[Coral-List] USGS Post-doc opportunity: fluvial impacts on nearshore ecosystems

Curt Storlazzi cstorlazzi at usgs.gov
Tue Jul 25 15:16:04 EDT 2006

The US Geological Survey has established a Mendenhall Postdoctoral 
Research Fellowship investigating the Processes of Fluvial Delivery 
to and Deposition in the Coastal Ocean.  A complete description of 
the position is provided below. Students interested in advancing the 
science of linking changes in watersheds to nearshore ecosystems, and 
that will have completed their Ph.D work by March 15 2008, are 
strongly encouraged to apply. Guidelines for how to apply, as well as 
a complete listing of USGS Mendenhall Postdoctoral Research 
Fellowships beginning fall of 2007 can be viewed at:


Questions can be directed to the three advisors:

Curt Storlazzi, (831) 427-4721, cstorlazzi at usgs.gov
Jonathan Warrick, (831) 427-4793, jwarrick at usgs.gov
David Rubin, (831) 427-4736, drubin at usgs.gov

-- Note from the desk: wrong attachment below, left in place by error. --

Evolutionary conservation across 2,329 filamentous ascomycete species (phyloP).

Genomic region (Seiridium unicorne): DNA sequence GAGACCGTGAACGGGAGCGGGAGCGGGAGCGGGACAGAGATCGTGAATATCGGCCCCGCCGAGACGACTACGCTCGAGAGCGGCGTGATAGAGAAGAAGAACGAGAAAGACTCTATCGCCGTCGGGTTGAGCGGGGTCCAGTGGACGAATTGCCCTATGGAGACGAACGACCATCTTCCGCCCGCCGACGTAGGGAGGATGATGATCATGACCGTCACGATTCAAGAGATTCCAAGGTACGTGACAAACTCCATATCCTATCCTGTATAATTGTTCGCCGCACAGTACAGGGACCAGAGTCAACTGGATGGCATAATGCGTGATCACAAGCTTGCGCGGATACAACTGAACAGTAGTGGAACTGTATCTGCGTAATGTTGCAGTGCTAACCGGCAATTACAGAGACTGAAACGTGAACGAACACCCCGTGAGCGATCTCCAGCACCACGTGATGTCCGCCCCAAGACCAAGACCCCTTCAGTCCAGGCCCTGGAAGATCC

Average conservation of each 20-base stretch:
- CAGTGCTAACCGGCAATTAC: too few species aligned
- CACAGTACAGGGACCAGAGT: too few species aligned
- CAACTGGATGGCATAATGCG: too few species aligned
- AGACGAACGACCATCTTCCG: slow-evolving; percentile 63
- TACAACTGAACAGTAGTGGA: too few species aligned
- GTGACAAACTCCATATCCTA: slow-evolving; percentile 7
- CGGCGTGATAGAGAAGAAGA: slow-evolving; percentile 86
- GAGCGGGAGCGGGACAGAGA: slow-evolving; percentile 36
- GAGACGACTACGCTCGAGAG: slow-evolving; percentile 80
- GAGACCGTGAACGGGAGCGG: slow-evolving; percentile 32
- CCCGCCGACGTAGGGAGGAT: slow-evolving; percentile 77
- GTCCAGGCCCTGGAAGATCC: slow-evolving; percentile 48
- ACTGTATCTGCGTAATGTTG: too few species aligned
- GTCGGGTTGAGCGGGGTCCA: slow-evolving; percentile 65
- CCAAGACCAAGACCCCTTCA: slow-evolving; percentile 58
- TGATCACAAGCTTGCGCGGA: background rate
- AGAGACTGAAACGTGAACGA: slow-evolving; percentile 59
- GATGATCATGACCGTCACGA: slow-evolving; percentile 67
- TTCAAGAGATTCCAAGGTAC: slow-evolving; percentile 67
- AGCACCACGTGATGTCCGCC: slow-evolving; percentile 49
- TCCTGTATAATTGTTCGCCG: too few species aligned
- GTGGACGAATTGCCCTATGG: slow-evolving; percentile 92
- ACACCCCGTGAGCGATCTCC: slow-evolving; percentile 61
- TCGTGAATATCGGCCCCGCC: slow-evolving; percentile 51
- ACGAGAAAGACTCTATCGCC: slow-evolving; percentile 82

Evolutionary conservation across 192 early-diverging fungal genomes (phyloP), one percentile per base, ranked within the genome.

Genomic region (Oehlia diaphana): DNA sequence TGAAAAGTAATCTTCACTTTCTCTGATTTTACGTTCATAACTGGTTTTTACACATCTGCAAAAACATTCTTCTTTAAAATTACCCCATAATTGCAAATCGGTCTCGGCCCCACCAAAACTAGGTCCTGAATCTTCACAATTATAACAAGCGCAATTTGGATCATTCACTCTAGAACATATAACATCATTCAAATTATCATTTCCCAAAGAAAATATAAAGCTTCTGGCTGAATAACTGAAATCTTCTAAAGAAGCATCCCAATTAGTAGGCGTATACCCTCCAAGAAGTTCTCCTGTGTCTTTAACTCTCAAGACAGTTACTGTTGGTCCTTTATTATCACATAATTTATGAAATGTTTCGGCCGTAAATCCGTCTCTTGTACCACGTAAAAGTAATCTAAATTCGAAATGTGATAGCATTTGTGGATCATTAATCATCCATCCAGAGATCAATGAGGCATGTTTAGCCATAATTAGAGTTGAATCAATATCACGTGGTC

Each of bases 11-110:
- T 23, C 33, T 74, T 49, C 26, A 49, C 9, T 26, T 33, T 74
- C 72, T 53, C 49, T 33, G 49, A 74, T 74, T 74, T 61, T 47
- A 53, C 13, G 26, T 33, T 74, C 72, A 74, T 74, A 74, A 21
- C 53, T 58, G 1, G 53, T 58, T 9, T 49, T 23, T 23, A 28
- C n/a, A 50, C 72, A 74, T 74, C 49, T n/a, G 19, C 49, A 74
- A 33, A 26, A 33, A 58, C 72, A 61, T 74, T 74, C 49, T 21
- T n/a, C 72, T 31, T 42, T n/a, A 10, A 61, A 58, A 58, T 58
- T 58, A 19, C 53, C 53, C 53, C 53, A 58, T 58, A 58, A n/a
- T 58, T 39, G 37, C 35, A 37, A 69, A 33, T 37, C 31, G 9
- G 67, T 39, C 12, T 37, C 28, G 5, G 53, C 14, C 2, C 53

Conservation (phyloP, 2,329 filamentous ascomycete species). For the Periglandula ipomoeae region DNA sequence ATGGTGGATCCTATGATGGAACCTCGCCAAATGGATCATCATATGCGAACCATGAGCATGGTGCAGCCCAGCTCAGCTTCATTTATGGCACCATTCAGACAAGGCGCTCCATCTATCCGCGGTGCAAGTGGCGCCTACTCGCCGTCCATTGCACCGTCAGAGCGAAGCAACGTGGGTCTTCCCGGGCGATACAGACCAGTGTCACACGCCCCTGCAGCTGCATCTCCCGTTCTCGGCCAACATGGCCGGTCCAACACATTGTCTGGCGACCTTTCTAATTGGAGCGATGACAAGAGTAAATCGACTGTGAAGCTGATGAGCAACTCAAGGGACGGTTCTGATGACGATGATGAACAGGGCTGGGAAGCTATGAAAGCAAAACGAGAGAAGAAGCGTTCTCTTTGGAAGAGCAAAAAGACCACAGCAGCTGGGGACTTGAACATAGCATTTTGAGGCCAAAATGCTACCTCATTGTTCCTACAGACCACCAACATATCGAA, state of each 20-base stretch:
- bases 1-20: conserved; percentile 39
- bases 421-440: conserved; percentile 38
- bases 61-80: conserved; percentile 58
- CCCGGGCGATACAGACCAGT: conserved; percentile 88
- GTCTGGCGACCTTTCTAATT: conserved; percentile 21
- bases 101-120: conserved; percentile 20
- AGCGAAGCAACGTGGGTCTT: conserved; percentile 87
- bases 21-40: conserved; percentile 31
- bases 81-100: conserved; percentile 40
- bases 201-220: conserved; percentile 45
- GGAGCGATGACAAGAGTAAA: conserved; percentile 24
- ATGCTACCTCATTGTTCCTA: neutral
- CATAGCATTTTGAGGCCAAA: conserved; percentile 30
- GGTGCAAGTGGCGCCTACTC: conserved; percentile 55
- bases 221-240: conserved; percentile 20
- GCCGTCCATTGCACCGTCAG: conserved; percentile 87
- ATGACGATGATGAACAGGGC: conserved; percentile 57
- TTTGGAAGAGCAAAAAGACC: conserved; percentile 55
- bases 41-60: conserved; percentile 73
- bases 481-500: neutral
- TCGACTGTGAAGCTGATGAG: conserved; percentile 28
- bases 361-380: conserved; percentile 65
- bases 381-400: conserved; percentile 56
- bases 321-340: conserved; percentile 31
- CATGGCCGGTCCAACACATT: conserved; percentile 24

Research Opportunity #24:

Processes of Fluvial Delivery to and Deposition in the Coastal Ocean

Sediment, nutrients, and pollutants from a variety of land-based 
activities adversely impact many nearshore ecosystems in the United 
States and around the world. These contaminants are transported by 
surface water runoff into coastal waters, and there is compelling 
evidence that the sources have increased globally as a result of 
human-induced changes to watersheds. The small, steep rivers such as 
those found along the U.S. west coast and on high islands in the 
Pacific Ocean are recognized to generate high sediment discharge, 
which can be effectively modified by alterations in land use. 
Significant anthropogenic modifications have been made to many 
drainage basins, including agriculture, feral grazing, urbanization 
and both dam construction and decommissioning that have, in turn, 
altered the character and volume of land-based pollution released to 
the coastal ocean. Terrigenous run-off and deposition in the coastal 
ocean has potential impact on nearshore ecosystems by blocking light